- Numbness & tingling in the hands, fingers, & feet
- Brittle hair & nails
- Dry skin & chapped lips
- Irregular periods
Progressive Symptoms of Hypothyroidism
- Slower heart rate
- Low blood pressure
- Thinned facial & body hair
- Loss of hearing
- Memory problems
- Low-pitched & raspy voice
- Puffy face & eyes
2. Symptoms of Hyperthyroidism (Overactive Thyroid)
Like hypothyroidism, hyperthyroidism has several symptoms that usually start mild but can become more severe if the condition is left to progress.
It’s important to address the symptoms early to slow or prevent the progression of the condition.
Early Symptoms of Hyperthyroidism
- Increased heart rate
- Raised blood pressure
- Heart palpitations
- Difficulty sleeping
- Sensitivity to heat
- Mood swings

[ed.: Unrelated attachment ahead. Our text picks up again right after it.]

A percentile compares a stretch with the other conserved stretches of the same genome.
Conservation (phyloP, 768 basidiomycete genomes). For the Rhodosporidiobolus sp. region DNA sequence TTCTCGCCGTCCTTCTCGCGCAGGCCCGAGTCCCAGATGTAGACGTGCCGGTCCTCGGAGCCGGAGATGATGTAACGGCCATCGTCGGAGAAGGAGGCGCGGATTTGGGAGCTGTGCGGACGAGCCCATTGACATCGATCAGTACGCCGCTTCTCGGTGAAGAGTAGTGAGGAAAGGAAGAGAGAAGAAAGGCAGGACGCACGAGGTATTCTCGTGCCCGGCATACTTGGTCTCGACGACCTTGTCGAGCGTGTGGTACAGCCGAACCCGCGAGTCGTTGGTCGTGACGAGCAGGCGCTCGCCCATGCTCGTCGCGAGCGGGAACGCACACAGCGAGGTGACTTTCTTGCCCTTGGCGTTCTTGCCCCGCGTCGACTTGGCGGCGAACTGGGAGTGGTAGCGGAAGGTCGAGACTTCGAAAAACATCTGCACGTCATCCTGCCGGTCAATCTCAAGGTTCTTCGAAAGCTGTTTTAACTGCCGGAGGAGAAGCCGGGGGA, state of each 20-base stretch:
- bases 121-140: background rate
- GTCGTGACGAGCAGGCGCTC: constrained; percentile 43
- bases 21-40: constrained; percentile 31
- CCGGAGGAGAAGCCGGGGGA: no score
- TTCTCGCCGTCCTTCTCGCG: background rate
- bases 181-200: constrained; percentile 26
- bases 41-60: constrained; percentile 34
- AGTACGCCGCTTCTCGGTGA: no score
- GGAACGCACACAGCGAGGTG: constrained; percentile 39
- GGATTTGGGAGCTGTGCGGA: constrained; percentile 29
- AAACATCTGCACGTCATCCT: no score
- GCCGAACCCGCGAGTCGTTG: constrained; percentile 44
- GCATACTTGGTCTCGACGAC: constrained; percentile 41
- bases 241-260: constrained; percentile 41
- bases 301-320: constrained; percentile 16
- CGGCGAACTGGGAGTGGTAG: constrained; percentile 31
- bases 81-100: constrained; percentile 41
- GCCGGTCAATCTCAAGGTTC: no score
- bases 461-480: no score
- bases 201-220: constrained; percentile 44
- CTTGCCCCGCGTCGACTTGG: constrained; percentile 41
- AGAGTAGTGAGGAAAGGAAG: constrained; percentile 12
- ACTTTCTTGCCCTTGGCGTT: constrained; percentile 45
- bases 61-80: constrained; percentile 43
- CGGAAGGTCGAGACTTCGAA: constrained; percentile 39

- Muscle weakness & tiredness
- Nervousness & anxiety
- Swelling in the neck (enlarged thyroid)
- Twitching, trembling, & muscle spasms
- Weight loss
Progressive Symptoms of Hyperthyroidism
- Dangerously high heart rate
- Increased blood pressure
- Eye irritation & bulging eyes
- Issues with eyesight
- Pregnancy complications (premature birth, miscarriage, or pre-eclampsia)
What are the Causes of Hypothyroidism?
There are several reasons a person may experience hypothyroidism. The most common cause is an autoimmune disease. However, several other factors can cause the onset of hypothyroidism.
Below are some of the major causes of an underactive thyroid, from most common to least common.
1. Autoimmune Disease
As we mentioned, autoimmune disease is the main cause of hypothyroidism. In people with autoimmune diseases, the immune system that usually protects the body from foreign invaders can attack the thyroid.
When the immune system attacks the thyroid, the cells that create both the T3 and T4 hormones can degrade. When there aren’t enough hormone-producing cells in the thyroid, the thyroid becomes underactive — leading to the symptoms listed above.
2. Surgical Removal of the Thyroid
People with thyroid cancer or Grave’s disease may have to undergo a surgical procedure to eradicate the thyroid.
When the thyroid is removed entirely, the body ceases to produce T3 and T4 hormones.